Hi There! I am Giorgio and I am an astrophysicist, and guess what? Today I’m here to speak about… babies. Yes, you heard it right, and it’s not a cool way to name galaxies or stars but I am referring to actual babies! More precisely a few hours old babies. Curious, about why? Well, I am here to explain. Trying to understand how the Universe works, is not that different from trying to understand how the tiny body of a little newborn baby works.
Astronomers build bigger and bigger telescopes and as a consequence, we get larger and larger datasets that need to be analysed. My area of expertise is in large cosmological galaxy redshift surveys. For your curious mind:
- LARGE means wide and deep in the sky (which imply a lot of galaxies in there, modern surveys go over the billion of galaxies easily);
- COSMOLOGICAL means very far (and very back in time as any galaxy image we see today, started travelling, at the speed of light, a while ago, especially if it is very far from us);
- GALAXY… well you live inside one (the Milky Way) so you probably know that the Sun is just one of the 100 billion stars that belong to our galaxy and, outside ours, there are many more galaxies to explore;
- REDSHIFT is a quantity that we can measure from the spectrum of a galaxy and it is a proxy of how far (and back in time!) the galaxy is.
Ok, wait a minute… How is that related to babies? Well, you might have probably guessed that astronomers need to deal with huge amounts of data. And we get trained for that. In my case, I am part of the Centre for Doctoral Training (CDT) which funds my PhD to expand my area of expertise into the world of industry. In the early stages of my PhD, I took part in a project at Procter & Gamble (P&G) to optimize the density of the laundry powder using innovative statistical techniques. More recently I have collaborated with the NHS on this project related to babies.
The big aim of this project is to help to save pre-term babies’ lives (those babies being born sometimes even after only a couple of months), helping the doctors to make the decision about whether they need special treatment or not. This is an important decision as this treatment can either save the baby or affect the baby with permanent disabilities, and in some cases even kill the baby. To better understand sick babies, we first need to have a very clear idea of what the normative vital signs for healthy babies are. This is where my work fits.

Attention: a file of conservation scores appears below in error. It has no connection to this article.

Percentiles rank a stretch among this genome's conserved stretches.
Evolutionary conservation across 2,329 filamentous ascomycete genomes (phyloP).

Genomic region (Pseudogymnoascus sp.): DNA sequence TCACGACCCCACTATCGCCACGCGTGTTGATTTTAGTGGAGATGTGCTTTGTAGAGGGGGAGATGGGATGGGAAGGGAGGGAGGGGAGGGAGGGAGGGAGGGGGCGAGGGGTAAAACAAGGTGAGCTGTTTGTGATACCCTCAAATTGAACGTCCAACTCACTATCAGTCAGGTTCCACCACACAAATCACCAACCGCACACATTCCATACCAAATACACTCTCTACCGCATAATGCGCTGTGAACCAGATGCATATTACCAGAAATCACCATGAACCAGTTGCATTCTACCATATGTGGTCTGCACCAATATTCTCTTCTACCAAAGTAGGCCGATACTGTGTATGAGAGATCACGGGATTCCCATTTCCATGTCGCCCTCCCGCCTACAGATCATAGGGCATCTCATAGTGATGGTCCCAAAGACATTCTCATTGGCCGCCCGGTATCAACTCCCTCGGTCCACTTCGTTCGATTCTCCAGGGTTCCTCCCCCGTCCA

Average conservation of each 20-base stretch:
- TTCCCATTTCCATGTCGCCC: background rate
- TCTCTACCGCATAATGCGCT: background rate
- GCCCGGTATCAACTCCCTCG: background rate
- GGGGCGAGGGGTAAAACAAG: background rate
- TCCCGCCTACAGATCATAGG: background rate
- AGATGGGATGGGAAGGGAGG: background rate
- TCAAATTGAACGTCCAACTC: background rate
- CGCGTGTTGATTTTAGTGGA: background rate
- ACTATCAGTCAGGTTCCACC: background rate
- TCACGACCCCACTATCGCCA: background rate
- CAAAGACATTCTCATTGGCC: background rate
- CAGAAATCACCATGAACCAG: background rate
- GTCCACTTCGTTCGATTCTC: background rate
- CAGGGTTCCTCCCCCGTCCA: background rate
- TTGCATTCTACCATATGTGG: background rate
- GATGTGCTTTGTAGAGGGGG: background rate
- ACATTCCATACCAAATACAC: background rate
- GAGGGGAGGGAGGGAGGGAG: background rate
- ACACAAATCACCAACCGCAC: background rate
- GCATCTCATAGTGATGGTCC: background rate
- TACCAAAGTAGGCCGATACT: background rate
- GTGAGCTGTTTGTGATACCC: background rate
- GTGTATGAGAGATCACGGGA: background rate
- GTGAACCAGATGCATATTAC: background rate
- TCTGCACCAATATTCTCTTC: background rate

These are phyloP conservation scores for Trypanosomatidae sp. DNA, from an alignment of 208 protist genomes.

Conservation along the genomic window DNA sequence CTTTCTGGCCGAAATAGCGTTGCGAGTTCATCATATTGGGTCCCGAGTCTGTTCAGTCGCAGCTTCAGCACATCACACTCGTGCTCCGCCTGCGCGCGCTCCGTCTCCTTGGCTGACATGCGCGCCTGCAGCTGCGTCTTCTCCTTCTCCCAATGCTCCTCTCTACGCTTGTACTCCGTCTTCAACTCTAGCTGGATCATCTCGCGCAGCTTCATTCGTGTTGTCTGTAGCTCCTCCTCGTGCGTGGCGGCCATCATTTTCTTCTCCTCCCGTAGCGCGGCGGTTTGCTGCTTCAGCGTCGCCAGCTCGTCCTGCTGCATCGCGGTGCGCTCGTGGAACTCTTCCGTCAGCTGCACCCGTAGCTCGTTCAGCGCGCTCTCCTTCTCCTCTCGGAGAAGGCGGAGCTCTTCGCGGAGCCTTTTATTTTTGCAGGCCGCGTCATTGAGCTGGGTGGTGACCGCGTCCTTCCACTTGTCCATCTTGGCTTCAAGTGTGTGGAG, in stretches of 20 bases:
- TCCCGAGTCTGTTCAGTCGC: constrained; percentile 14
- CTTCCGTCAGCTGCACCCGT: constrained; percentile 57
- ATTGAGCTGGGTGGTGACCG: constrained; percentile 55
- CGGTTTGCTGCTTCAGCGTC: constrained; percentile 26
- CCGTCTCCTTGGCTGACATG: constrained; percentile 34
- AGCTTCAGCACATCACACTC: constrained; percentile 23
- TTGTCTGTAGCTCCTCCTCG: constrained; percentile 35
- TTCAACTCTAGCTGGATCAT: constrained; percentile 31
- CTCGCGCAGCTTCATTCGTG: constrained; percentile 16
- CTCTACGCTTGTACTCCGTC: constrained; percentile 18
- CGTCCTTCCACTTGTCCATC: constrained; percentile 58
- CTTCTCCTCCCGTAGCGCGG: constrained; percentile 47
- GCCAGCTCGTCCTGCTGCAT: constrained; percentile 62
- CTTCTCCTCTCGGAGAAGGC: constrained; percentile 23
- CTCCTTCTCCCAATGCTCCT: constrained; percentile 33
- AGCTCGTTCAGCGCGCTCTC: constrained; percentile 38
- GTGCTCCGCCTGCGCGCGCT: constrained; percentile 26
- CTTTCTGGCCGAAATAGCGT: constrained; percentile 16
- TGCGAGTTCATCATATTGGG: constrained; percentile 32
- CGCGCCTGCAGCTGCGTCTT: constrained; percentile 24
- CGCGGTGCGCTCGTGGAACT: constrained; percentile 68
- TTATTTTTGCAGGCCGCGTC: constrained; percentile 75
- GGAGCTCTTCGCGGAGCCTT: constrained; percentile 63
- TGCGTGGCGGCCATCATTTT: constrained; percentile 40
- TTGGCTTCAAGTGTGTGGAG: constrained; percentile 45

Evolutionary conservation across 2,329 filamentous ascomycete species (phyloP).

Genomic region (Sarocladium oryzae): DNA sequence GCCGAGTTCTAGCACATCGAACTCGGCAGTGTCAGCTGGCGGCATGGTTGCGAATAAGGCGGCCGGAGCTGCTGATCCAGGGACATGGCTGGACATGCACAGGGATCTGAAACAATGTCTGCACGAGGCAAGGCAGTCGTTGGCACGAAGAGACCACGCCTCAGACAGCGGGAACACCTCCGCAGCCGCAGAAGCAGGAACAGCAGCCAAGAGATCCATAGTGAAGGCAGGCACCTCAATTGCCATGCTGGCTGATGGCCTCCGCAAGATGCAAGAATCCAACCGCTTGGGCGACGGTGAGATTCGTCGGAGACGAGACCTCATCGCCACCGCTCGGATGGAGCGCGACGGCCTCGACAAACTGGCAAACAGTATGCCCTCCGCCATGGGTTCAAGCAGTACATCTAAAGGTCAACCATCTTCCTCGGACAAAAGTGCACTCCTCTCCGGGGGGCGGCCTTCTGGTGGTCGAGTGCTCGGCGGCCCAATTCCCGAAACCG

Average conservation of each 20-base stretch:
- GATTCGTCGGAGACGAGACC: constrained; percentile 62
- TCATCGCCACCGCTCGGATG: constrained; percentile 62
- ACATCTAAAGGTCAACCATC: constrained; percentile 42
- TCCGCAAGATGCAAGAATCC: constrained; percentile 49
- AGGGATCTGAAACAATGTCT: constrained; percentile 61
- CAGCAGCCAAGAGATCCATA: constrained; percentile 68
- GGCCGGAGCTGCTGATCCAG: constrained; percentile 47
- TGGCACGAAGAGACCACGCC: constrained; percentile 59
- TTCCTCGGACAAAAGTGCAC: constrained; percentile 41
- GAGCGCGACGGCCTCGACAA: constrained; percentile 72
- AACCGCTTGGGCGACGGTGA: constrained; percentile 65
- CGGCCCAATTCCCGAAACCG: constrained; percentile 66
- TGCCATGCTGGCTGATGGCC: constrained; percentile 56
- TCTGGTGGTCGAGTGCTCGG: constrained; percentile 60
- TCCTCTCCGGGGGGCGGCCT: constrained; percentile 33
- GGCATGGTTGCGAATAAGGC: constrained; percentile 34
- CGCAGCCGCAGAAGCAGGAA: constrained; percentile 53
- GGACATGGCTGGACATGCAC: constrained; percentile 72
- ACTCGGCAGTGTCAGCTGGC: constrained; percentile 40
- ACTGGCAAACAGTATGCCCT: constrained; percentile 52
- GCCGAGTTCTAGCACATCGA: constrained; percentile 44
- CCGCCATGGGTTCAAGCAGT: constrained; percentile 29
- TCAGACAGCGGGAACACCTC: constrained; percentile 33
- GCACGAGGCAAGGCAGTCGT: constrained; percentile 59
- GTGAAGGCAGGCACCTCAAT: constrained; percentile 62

I have analysed a sample of 268 healthy babies consisting of 1,016,801 2-seconds-spaced data-points of vital signs (which consists of 565 hours of continuous recording). The vital signs I have available are Pulse rates (PR), Oxygen Saturation (SpO2) and Perfusion Index (PI). A consistent part of my work was to clean the data building a piece of software that can interpret and correct for human mistakes. For example, different doctors use different formats for the date and, since it is recorded manually, sometimes they just forget that midnight has already passed, and they just insert the wrong date. Also, different machines in different hospitals work differently so the challenge was to create a data-set clean from human mistakes and with a consistent format. After the cleaning, I studied events of bradycardia (when the pulse rate goes under a certain threshold) and hypoxia (when the oxygen saturation goes under a certain threshold) in order to estimate the average duration of these events and classify those considered dangerous and those that are completely normal for infants. One of the main results, that will be included in a publication, is that we found about 8% of the pulse rate data points to fall outside the previously adopted range of 100-160 pulse per minutes. This will probably help to redefine the current standard charts used in the UK.
The database created, together with the new feature that I have added, like the bradycardia and hypoxia events, can now be used for machine learning and artificial intelligence algorithms. I have already created a simple neural network that is trying to reconstruct possible correlations between vital signs (for example trying to predict how many events of bradycardia are expected given another vital sign like the oxygen saturation).
But it is now time for me to go back to astronomy (and since it is my last year of PhD, also trying to find a job). Now an expert in machine learning will continue on this project, and in order to develop further my algorithm, I am now in the process of training him to use my code. The plan is to develop some machine learning algorithms, which to some extent will be similar to what Facebook or YouTube use to understand what you like. This time, though, the prediction we are aiming for is whether the treatment to a pre-term baby can save their life or not. Of course, with a machine, we can just provide a probability, but this will help the doctor to take the decision in very uncertain cases.
I hope my contribution to the NHS is the first step towards actually saving the life of a baby.
Find out more
About the Physics department here.
Find out more about Astronomy and Cosmology at Durham here.